The privatization of Social Security, high on President Bush's agenda this year, is not enough to address the program's looming shortfall, says House Ways and Means Committee Chairman Bill Thomas (R-Calif.). At a pre-inaugural forum sponsored by National Journal magazine on Tuesday, Thomas said the problem of funding the Social Security system would not go away by creating personal accounts, The Wall Street Journal reports.

Thomas indicated that changing or getting rid of payroll taxes altogether might offer a solution. He said the payroll-tax system was detrimental to lower-income workers and to long-term job creation. While offering little in the way of alternatives, Thomas merely said, "There are other ways."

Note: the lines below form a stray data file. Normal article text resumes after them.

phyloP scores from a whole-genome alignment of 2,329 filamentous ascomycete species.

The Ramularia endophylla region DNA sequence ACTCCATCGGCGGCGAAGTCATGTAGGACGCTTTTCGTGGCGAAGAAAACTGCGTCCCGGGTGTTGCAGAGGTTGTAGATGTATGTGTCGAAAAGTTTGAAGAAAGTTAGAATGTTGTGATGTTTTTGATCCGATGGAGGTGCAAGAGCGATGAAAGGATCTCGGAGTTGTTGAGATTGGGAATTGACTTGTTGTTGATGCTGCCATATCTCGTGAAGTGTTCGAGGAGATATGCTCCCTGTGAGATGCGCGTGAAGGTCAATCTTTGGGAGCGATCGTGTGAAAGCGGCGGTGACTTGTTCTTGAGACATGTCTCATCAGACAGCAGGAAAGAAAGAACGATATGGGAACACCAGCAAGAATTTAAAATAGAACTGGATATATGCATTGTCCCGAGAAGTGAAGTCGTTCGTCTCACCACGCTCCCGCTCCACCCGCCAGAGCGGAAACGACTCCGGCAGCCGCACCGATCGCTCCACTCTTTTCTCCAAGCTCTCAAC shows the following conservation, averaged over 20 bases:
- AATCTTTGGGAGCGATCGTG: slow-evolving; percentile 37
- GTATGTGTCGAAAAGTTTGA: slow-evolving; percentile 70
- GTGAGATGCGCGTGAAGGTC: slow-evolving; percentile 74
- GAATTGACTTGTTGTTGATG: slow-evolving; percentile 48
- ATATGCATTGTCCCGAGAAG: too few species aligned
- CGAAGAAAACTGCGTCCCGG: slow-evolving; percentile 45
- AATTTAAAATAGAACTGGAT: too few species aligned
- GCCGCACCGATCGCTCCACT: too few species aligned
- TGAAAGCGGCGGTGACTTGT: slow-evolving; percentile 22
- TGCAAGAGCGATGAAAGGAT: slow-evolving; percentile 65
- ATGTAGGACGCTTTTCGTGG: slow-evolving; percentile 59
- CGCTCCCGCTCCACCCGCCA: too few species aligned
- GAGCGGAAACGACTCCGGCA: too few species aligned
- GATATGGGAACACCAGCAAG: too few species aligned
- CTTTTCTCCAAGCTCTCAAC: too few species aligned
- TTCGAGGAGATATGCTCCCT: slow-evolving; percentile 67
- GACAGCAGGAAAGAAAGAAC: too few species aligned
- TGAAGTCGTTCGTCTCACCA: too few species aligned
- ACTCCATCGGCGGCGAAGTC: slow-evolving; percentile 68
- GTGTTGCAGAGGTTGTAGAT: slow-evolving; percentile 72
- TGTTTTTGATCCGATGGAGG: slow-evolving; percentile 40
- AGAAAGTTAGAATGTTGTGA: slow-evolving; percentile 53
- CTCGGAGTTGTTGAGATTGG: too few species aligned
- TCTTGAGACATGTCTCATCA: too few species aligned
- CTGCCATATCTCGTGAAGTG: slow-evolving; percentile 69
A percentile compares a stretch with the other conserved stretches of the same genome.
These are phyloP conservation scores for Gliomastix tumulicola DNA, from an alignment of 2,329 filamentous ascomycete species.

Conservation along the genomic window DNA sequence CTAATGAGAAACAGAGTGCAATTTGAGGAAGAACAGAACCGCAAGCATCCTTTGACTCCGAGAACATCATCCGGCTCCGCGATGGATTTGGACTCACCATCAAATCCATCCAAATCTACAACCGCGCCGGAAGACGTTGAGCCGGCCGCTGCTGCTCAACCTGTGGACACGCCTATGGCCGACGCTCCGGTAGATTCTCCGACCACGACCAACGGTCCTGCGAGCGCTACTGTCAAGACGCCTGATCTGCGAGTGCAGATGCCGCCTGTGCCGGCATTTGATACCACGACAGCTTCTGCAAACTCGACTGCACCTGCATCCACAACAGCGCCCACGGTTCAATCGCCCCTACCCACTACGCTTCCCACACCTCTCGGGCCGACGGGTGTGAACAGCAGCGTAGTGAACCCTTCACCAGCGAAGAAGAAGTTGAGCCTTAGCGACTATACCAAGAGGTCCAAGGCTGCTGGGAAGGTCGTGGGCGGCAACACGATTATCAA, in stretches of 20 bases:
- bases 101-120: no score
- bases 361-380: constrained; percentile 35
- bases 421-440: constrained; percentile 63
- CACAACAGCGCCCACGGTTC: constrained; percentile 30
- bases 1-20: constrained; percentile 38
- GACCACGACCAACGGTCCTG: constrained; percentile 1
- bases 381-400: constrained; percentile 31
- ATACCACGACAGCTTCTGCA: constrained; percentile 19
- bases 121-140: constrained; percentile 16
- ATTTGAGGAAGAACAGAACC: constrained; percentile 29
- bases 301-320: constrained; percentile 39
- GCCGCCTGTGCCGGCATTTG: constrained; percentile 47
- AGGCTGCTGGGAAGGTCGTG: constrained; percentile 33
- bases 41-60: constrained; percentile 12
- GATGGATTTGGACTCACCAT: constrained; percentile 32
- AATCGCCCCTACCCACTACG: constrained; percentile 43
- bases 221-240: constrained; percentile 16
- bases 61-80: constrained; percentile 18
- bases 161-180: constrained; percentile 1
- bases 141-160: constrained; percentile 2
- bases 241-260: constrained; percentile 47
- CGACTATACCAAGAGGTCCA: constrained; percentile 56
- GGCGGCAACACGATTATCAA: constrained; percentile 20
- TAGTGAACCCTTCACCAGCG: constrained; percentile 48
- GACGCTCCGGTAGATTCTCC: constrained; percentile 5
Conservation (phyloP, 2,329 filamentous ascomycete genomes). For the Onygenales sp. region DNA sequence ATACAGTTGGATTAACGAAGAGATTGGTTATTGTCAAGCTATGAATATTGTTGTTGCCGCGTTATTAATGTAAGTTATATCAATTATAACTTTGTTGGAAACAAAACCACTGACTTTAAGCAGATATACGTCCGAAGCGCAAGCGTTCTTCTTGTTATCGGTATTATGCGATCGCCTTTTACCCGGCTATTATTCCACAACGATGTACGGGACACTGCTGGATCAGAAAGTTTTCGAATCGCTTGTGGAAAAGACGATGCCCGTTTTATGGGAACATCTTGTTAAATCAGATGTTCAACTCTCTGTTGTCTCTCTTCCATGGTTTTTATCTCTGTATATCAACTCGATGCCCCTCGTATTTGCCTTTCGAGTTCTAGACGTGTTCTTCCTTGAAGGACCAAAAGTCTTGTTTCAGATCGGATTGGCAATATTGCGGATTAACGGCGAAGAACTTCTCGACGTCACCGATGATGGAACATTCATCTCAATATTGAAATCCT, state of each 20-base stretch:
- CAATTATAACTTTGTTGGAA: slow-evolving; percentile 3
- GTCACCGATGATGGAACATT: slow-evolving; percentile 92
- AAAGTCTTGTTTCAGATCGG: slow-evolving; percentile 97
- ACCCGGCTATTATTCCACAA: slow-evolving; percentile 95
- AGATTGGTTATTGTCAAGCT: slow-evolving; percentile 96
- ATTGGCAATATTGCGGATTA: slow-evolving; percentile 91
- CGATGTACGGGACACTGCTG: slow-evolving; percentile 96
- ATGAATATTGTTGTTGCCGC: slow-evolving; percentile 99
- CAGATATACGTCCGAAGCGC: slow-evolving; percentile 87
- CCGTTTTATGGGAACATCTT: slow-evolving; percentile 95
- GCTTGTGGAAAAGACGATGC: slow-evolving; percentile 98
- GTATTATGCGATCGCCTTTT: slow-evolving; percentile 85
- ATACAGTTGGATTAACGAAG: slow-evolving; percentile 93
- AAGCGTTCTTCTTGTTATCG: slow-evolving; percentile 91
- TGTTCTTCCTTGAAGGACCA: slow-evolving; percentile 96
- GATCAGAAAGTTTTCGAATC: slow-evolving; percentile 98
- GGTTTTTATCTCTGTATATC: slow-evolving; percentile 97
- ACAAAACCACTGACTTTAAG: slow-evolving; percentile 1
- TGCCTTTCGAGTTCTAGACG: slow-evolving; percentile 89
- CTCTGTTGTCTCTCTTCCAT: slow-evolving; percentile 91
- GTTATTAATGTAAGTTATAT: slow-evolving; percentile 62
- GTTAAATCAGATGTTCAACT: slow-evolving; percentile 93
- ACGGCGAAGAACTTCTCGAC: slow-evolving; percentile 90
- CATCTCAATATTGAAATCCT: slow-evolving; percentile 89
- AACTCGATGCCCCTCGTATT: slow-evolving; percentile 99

Right now, Social Security payroll taxes amount to 12.4% of wages, split between workers and employers. But with retirees expected to outnumber workers by 2018, downward pressure on revenue is anticipated. Thomas asked for a plan that tackled Social Security and tax-code reform together. Recently, President Bush commissioned a tax-reform advisory panel to study possible alternatives and report back to him this summer for potential legislation next year.

Faced with a similar problem, other countries such as Germany, Italy and New Zealand have dealt with it by increasing the retirement age for public pensions. Thomas warned against doing so here because, he said, it could be harmful to workers who do physical labor and might provide an incentive to many workers to take early-retirement benefits at age 62.

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